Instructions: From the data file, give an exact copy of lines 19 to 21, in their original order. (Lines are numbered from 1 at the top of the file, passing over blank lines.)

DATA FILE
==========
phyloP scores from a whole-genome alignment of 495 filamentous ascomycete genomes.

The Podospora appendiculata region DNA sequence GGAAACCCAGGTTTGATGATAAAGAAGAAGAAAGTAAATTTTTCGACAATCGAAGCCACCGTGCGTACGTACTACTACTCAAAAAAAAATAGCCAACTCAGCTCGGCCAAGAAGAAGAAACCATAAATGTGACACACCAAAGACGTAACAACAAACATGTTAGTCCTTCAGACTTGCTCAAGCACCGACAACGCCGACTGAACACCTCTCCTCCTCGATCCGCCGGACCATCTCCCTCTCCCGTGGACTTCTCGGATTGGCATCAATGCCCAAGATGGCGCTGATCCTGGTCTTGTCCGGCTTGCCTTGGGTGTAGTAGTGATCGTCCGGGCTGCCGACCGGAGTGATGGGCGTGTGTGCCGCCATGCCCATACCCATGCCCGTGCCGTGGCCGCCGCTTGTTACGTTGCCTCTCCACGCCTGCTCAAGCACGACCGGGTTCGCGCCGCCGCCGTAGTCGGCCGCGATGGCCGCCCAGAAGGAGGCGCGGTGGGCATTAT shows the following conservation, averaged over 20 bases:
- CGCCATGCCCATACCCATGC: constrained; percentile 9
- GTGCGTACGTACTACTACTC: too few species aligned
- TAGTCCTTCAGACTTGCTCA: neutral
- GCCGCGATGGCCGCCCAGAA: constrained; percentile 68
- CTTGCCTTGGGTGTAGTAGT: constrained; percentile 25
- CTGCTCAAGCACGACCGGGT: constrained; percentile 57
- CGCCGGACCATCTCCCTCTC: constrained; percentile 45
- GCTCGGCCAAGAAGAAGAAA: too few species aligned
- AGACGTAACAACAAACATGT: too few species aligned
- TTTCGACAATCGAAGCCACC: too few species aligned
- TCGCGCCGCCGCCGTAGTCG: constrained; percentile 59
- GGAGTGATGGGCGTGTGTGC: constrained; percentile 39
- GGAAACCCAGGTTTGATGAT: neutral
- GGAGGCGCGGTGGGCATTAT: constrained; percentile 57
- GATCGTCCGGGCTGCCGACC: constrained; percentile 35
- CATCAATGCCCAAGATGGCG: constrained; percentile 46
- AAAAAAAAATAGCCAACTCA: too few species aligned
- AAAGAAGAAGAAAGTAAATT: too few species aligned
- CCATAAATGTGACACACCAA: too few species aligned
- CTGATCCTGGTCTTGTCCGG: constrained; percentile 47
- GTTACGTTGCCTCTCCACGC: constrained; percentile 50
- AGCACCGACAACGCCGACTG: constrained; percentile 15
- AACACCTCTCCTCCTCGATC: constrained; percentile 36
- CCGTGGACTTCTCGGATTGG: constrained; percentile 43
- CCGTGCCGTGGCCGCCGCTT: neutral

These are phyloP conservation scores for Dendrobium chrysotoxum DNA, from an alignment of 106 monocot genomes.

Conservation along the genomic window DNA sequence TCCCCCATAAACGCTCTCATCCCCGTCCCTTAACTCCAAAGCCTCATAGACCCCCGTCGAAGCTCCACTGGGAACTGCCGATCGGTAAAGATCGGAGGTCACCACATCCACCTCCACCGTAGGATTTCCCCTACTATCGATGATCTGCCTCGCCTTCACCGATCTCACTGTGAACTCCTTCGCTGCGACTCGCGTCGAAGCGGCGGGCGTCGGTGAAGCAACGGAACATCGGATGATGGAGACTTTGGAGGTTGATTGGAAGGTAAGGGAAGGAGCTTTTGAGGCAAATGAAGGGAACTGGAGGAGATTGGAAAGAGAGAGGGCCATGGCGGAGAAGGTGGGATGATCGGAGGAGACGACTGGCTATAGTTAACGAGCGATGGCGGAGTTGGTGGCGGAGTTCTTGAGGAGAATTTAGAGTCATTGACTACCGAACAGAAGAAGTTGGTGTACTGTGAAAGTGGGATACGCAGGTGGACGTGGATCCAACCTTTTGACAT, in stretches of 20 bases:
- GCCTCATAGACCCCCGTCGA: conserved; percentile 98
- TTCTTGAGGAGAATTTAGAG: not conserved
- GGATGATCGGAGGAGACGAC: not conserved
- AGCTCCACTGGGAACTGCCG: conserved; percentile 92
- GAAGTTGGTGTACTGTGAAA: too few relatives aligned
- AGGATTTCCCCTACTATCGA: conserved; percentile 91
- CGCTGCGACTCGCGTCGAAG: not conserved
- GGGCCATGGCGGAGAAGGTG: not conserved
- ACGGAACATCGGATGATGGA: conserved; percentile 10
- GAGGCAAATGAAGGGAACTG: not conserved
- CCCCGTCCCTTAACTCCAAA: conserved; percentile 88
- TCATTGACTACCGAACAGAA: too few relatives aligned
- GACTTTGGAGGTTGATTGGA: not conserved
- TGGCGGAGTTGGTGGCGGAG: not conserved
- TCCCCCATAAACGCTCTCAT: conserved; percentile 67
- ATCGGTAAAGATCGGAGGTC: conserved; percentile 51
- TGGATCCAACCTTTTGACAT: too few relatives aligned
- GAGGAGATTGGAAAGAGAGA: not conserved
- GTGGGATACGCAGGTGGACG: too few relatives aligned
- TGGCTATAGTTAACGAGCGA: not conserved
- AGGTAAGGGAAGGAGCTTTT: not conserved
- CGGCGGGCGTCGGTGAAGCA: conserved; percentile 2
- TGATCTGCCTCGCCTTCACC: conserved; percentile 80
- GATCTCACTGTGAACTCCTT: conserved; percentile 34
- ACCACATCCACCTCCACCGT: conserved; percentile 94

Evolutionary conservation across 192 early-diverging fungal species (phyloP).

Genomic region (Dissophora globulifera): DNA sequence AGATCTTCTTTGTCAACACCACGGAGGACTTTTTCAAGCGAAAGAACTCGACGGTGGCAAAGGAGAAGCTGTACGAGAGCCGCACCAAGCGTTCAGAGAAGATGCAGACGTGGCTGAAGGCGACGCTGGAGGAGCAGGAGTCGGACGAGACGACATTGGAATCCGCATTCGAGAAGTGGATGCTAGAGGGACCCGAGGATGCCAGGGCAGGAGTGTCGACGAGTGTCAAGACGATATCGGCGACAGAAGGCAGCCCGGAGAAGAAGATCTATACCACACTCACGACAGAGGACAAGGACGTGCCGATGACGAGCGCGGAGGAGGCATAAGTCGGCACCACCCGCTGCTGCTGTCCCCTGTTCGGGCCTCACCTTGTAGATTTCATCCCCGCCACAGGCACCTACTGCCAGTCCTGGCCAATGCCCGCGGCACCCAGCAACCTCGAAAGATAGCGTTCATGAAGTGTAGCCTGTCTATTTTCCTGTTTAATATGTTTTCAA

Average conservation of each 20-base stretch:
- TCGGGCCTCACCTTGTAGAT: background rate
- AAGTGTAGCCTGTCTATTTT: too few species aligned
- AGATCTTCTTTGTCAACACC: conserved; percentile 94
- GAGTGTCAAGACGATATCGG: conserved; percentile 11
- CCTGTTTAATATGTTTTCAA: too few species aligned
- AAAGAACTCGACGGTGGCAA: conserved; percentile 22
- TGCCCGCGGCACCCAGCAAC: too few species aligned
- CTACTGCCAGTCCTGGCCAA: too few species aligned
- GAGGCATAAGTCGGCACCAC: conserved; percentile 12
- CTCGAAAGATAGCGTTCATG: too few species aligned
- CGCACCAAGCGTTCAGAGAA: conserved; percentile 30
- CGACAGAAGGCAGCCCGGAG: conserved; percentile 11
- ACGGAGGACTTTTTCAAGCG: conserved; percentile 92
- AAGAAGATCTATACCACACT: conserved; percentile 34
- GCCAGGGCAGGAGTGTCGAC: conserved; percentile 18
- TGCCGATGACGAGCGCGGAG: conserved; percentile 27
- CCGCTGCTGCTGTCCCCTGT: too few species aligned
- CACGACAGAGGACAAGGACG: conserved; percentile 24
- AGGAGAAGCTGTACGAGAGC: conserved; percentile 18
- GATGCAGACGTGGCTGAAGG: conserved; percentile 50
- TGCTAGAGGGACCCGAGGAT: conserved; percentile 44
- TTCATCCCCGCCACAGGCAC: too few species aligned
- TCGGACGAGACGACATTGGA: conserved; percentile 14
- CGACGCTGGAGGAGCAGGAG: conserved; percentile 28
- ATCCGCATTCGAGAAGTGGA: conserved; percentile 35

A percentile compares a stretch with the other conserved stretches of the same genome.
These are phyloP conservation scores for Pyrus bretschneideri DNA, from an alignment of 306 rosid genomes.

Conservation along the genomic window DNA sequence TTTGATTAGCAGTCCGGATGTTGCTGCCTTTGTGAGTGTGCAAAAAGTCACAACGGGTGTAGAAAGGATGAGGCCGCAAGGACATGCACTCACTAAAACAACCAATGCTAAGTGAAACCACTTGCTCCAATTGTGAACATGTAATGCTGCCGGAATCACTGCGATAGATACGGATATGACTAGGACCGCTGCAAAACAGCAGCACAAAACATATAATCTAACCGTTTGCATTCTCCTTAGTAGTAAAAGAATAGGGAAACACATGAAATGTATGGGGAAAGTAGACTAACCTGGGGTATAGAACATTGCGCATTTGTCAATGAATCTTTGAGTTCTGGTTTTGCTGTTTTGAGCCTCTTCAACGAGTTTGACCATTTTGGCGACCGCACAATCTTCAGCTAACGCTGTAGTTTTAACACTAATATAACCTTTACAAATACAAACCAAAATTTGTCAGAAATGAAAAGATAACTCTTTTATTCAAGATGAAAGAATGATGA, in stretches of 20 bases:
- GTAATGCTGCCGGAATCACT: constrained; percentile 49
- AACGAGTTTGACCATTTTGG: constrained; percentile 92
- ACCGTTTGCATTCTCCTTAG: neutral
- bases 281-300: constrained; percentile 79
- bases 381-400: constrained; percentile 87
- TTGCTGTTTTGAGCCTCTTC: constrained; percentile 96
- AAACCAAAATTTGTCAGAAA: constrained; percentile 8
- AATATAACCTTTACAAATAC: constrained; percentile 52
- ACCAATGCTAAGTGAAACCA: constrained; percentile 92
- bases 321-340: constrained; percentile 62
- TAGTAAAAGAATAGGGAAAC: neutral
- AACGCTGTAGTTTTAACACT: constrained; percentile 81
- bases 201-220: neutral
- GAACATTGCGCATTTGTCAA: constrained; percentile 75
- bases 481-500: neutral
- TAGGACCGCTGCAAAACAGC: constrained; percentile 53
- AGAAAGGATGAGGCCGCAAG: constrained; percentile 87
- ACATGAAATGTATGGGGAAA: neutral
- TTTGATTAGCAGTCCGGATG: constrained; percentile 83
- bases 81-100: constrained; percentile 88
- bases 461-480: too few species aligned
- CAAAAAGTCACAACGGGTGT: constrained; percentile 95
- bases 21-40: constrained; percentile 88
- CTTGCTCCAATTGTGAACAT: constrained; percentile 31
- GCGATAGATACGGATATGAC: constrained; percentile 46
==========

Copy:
- AAAAAAAAATAGCCAACTCA: too few species aligned
- AAAGAAGAAGAAAGTAAATT: too few species aligned
- CCATAAATGTGACACACCAA: too few species aligned